Jeremy Herold

Cyber Experts Express Concern with Working from Home

No Comments

Working from home helps lessen the spread of the Coronavirus, but creates openings for hackers

With the Coronavirus pandemic spreading quickly, there’s been a mass movement of employees working remotely in an effort to limit exposure and slow down the virus’ transmission rate.

While this is an excellent move to make in regards to the pandemic, if undertaken incorrectly, the devices employees are using to access company data could become compromised by unscrupulous hackers that are seeking to take advantage and infiltrate corporations.

The sudden transition of thousands of people working from home means more potential mistakes to be made when it comes to setting up appropriate security. In addition, those utilizing their own information technology staff may be overtaxing their resources as they try to keep up with multiple department transition needs.

Unfortunately, it also means that cyber criminals have taken notice of the vulnerabilities and are actively looking for ways to trick those workers into exposing their passwords.

Criminals have been dressing up password-stealing messages and malicious software as coronavirus-themed alerts, warnings, or apps.

Some researchers have even found hackers masquerading as the U.S. Centers for Disease Control and Prevention in order to scam users out of bitcoin. Others have found that hackers are using a malicious virus-themed app to hijack Android phones.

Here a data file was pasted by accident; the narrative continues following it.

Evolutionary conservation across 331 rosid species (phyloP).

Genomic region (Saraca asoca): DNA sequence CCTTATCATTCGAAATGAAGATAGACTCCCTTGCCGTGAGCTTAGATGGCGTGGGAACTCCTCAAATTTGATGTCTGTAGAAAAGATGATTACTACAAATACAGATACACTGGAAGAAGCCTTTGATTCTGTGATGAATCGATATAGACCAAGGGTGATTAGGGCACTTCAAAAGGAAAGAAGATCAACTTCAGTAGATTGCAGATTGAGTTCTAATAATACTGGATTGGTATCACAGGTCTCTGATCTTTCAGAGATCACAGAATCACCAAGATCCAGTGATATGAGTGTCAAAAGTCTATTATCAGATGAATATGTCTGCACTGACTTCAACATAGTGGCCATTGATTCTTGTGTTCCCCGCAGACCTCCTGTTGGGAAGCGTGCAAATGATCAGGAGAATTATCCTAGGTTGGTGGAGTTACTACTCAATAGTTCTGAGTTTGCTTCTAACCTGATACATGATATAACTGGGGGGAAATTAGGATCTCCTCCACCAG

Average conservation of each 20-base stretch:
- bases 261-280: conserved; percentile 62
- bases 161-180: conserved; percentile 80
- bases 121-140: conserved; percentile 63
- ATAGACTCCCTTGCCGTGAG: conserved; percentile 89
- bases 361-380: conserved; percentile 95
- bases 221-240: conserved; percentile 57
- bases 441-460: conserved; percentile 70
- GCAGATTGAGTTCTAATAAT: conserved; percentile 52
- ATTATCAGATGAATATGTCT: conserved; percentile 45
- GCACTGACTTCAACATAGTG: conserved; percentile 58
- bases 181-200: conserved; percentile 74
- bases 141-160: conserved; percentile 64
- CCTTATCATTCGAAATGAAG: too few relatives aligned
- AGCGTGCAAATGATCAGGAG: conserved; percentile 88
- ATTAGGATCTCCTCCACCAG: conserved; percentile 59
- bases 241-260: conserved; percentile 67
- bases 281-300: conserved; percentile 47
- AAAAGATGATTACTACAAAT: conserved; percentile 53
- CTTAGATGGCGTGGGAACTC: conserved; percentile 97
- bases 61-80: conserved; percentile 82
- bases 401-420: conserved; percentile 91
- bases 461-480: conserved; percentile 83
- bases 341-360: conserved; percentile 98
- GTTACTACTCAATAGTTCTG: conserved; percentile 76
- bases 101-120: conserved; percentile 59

Government officials in multiple countries, including the United States and Britain have issued warnings about the dangers the newly remote workforce is facing.

U.S. cyber security officials released an advisory warning for companies to update their Virtual Private Networks (VPNs) and to be on guard against a flood of malicious emails targeting their disoriented workforce. Britain’s National Cyber Security Centre is on the same page as the U.S. recommendations and has issued a six-page leaflet for businesses in order to help them manage remote employees.

As many workers are moving their employers’ data from professionally managed corporate networks to at-home WiFi setups, it’s important to ensure those remote sites are encrypted and secure. Having loose restrictions and basic passwords for protection is a very ripe breeding ground for cyberattacks.

As always, if we can be of help with your network or computer, give us a call here at RHYNO Networks. (855) 749-6648

Subscribe to our newsletter!

There is no form with title: "subscribe". Select a new form title if you rename it.

More from our blog

See all posts
No Comments
Jeremy Herold information